So over to the consequences of the director's harakiri.
John has a team with a beautiful Diana Penty whose hair and makeup refuses to shift with so much action in her life. As for the rest of his members, they just fail to register. Couldn't help remembering Border led by Sunny Deol, where Akshaye Khanna, Suniel Shetty and even a Puneet Issar was sketched properly.
John Abraham From Parmanu
Now, don't get me wrong. John's team hasn't risen to the occasion, but you fail to identify/feel for them when they plan the Pokhran nuclear test and even when they carry it out, only senior actor Yogendra Tiku deserves a pat. Senior pro, Boman Irani, like always, is brilliant.
Ditto for John, even when he is pushing and motivating the team. Again don't get me wrong. The man in question has given it all and even looks adorable at many instants- especially when he is taking tuitions at home, when he is arguing with his wife (Anuja Sathe) who 'catches' him red-handed with Diana. This is where the film, in fact, scores. John's longish scenes with his wife and son are really worth watching, even when he meets them for half-minute while on duty. His haircut in the opening scene reminds you of Akshay Kumar and he looks at ease in front of the camera when it comes to do family scenes. Quite a discovery--- because so far, he had the label of only a great-looking action star. CV just got better.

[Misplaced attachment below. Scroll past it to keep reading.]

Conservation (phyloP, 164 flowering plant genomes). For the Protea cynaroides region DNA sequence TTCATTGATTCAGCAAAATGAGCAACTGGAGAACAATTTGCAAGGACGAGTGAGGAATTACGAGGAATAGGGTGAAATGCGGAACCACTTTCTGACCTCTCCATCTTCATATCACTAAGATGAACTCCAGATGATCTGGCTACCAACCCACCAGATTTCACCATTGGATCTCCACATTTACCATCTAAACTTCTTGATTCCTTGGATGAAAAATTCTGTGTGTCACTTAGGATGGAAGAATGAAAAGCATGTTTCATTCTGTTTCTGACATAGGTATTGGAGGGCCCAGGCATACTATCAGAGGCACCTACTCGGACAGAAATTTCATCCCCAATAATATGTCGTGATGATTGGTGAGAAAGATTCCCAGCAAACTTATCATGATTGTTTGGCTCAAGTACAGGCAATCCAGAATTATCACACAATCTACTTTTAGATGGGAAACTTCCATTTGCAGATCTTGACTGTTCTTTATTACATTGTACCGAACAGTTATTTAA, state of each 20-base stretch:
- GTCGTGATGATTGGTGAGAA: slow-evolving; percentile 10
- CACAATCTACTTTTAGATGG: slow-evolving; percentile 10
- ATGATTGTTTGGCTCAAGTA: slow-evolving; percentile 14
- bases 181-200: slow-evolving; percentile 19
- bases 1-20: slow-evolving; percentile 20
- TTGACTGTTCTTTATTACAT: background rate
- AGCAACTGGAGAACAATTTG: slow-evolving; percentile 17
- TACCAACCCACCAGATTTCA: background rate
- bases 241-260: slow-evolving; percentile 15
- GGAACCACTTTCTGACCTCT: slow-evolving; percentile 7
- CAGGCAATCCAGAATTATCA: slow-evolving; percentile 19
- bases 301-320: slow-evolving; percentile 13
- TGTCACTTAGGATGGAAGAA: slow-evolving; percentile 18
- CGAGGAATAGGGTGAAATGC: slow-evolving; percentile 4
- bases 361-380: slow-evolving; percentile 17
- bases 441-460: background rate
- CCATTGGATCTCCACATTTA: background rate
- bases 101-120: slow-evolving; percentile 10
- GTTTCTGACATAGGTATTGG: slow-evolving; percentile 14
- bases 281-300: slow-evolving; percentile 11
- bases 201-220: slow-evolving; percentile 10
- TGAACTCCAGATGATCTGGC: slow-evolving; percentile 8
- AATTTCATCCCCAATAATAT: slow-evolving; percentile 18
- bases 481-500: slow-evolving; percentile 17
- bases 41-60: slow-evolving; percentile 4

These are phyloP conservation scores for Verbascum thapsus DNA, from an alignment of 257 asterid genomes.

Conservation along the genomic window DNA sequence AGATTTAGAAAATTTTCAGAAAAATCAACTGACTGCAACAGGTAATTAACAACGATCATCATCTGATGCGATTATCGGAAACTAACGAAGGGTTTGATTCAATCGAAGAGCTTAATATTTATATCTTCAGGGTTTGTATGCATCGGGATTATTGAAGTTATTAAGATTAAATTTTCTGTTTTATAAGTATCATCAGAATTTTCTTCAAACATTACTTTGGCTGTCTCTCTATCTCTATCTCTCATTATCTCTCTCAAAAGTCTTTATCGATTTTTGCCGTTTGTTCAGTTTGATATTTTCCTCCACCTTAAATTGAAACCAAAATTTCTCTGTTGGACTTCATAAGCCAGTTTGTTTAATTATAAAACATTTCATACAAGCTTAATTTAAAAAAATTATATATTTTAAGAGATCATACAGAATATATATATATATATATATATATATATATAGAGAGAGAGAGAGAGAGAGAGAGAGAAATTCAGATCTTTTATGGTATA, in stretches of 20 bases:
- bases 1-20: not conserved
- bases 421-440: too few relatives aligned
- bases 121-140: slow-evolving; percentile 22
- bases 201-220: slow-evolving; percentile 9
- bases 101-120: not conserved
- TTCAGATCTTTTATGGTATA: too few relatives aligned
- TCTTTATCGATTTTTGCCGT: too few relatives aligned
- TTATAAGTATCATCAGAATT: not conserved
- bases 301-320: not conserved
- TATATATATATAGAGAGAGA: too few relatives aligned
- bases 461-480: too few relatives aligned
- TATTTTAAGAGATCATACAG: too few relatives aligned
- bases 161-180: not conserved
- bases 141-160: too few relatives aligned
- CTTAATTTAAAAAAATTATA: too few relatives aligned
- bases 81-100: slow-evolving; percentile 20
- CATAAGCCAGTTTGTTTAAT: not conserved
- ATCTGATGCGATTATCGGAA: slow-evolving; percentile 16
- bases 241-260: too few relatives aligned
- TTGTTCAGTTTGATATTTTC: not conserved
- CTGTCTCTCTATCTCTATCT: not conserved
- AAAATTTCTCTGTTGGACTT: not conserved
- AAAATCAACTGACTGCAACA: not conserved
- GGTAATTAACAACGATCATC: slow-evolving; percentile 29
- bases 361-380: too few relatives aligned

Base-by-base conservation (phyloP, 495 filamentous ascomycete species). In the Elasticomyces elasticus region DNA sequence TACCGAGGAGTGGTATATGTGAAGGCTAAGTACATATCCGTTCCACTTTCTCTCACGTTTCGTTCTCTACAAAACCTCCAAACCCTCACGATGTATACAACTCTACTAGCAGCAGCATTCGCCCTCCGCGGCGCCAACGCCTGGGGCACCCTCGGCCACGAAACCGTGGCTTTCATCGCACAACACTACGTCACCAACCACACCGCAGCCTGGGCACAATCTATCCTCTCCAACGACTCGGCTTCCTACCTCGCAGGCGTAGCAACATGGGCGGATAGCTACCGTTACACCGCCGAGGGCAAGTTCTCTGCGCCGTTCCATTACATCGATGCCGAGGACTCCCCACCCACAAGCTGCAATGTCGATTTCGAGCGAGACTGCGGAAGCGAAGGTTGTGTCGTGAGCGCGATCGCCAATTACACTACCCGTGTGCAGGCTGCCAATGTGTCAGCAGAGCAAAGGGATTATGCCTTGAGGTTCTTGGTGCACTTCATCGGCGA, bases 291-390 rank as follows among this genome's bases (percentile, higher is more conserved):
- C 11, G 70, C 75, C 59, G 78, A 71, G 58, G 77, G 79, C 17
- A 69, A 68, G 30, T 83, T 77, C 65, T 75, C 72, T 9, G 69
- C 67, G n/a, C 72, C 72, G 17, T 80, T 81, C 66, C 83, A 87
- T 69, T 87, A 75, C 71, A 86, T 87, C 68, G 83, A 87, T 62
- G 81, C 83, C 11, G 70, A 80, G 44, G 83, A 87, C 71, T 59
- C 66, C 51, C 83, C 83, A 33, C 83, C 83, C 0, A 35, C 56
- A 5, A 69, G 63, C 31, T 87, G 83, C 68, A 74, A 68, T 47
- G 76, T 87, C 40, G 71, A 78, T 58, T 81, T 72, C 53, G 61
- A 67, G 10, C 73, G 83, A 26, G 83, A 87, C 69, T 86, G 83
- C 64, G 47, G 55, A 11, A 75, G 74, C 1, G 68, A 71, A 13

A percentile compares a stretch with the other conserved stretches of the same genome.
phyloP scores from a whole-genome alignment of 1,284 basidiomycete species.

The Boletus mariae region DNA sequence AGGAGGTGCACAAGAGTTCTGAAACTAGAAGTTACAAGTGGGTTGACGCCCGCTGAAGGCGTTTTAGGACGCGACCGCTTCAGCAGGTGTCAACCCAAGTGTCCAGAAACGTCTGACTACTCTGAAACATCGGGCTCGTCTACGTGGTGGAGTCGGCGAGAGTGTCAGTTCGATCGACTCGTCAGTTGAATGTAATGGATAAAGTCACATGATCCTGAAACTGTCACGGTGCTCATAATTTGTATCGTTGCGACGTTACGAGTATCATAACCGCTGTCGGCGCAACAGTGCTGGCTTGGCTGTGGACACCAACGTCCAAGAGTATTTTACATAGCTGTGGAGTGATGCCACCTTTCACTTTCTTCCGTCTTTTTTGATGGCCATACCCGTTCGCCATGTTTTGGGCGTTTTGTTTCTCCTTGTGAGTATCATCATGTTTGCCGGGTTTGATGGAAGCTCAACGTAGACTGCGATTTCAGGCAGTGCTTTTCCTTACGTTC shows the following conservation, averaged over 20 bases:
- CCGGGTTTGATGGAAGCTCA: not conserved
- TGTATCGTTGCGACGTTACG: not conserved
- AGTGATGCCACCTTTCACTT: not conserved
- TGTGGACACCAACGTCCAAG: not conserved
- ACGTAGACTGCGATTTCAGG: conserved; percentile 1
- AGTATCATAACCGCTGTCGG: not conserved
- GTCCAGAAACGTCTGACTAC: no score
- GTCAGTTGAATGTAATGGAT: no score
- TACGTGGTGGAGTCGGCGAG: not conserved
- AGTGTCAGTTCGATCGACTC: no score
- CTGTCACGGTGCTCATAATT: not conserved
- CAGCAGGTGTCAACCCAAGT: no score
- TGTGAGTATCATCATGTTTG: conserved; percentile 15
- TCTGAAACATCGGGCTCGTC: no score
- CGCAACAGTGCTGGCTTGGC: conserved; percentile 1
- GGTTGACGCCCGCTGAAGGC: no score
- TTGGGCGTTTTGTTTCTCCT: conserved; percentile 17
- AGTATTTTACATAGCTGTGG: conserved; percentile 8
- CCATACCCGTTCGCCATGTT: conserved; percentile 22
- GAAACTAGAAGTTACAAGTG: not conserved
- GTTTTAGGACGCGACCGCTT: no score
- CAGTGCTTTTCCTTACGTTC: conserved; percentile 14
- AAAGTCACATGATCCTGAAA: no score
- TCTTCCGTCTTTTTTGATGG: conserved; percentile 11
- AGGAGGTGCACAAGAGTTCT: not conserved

Diana Penty And John Abraham From Parmanu
But, back to what I said, albeit indirectly. Where are the emotions in Parmanu, Mr Sharma?
Add to this the first half which is 85 per cent so technical that you tend to disconnect. There is immense use of army vocabulary and terminology. Did you really need to do so much detailing, Sharma? Request you to see films like Haqeeqat, Hindustan Ki Kasam, Border and Raazi- to name a few. While you definitely didn't have the fourth named as your reference point when you were writing and shooting, you definitely had many, some of which I have named above.
Boman Irani From Parmanu
Not discounting the fact that the film does engage you but only when the technicalities are not being shown, err, detailed. You just deep-dived into the technicalities a bit too much, Mr Sharma. Importantly, you could not build the much-needed tension that was so vital as the movie goes forward to the historic moment of 11/5/98. Do head to your nearest multiplex to see Meghna Gulzar's Raazi ASAP, Mr Sharma.
I am going with Two-and-Half.